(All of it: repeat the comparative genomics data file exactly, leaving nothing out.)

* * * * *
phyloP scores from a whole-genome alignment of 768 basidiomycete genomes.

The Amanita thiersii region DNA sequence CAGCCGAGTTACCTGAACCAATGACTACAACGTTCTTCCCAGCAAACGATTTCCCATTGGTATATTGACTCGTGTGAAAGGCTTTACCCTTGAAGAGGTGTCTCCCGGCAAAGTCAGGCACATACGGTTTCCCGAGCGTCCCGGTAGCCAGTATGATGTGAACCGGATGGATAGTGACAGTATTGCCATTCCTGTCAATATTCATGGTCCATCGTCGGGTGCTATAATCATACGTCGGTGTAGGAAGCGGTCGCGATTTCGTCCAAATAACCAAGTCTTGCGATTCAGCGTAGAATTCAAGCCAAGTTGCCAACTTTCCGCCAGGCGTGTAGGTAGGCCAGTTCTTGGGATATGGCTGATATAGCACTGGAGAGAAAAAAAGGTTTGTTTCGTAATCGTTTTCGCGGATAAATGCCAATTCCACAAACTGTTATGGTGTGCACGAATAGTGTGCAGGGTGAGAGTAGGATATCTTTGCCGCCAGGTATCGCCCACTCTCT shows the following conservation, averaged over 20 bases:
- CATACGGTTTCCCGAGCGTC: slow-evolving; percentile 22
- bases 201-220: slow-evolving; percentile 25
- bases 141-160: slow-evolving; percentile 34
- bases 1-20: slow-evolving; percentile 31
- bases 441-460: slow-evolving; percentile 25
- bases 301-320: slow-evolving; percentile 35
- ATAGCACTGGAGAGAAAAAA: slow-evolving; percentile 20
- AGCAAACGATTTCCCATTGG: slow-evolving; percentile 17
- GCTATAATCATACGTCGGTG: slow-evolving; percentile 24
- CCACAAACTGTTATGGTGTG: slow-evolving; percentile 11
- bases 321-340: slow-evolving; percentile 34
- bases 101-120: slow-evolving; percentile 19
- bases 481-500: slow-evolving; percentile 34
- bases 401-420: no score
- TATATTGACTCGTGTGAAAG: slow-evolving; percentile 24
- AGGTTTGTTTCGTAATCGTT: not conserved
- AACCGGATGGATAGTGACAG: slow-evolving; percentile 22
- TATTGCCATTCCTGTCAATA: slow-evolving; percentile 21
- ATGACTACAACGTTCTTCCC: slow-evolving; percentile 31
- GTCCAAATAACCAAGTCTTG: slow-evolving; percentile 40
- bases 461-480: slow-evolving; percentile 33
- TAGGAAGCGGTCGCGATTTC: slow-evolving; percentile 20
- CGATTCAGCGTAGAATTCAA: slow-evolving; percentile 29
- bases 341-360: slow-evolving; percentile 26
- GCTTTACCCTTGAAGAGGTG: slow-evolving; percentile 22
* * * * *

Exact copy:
phyloP scores from a whole-genome alignment of 768 basidiomycete genomes.

The Amanita thiersii region DNA sequence CAGCCGAGTTACCTGAACCAATGACTACAACGTTCTTCCCAGCAAACGATTTCCCATTGGTATATTGACTCGTGTGAAAGGCTTTACCCTTGAAGAGGTGTCTCCCGGCAAAGTCAGGCACATACGGTTTCCCGAGCGTCCCGGTAGCCAGTATGATGTGAACCGGATGGATAGTGACAGTATTGCCATTCCTGTCAATATTCATGGTCCATCGTCGGGTGCTATAATCATACGTCGGTGTAGGAAGCGGTCGCGATTTCGTCCAAATAACCAAGTCTTGCGATTCAGCGTAGAATTCAAGCCAAGTTGCCAACTTTCCGCCAGGCGTGTAGGTAGGCCAGTTCTTGGGATATGGCTGATATAGCACTGGAGAGAAAAAAAGGTTTGTTTCGTAATCGTTTTCGCGGATAAATGCCAATTCCACAAACTGTTATGGTGTGCACGAATAGTGTGCAGGGTGAGAGTAGGATATCTTTGCCGCCAGGTATCGCCCACTCTCT shows the following conservation, averaged over 20 bases:
- CATACGGTTTCCCGAGCGTC: slow-evolving; percentile 22
- bases 201-220: slow-evolving; percentile 25
- bases 141-160: slow-evolving; percentile 34
- bases 1-20: slow-evolving; percentile 31
- bases 441-460: slow-evolving; percentile 25
- bases 301-320: slow-evolving; percentile 35
- ATAGCACTGGAGAGAAAAAA: slow-evolving; percentile 20
- AGCAAACGATTTCCCATTGG: slow-evolving; percentile 17
- GCTATAATCATACGTCGGTG: slow-evolving; percentile 24
- CCACAAACTGTTATGGTGTG: slow-evolving; percentile 11
- bases 321-340: slow-evolving; percentile 34
- bases 101-120: slow-evolving; percentile 19
- bases 481-500: slow-evolving; percentile 34
- bases 401-420: no score
- TATATTGACTCGTGTGAAAG: slow-evolving; percentile 24
- AGGTTTGTTTCGTAATCGTT: not conserved
- AACCGGATGGATAGTGACAG: slow-evolving; percentile 22
- TATTGCCATTCCTGTCAATA: slow-evolving; percentile 21
- ATGACTACAACGTTCTTCCC: slow-evolving; percentile 31
- GTCCAAATAACCAAGTCTTG: slow-evolving; percentile 40
- bases 461-480: slow-evolving; percentile 33
- TAGGAAGCGGTCGCGATTTC: slow-evolving; percentile 20
- CGATTCAGCGTAGAATTCAA: slow-evolving; percentile 29
- bases 341-360: slow-evolving; percentile 26
- GCTTTACCCTTGAAGAGGTG: slow-evolving; percentile 22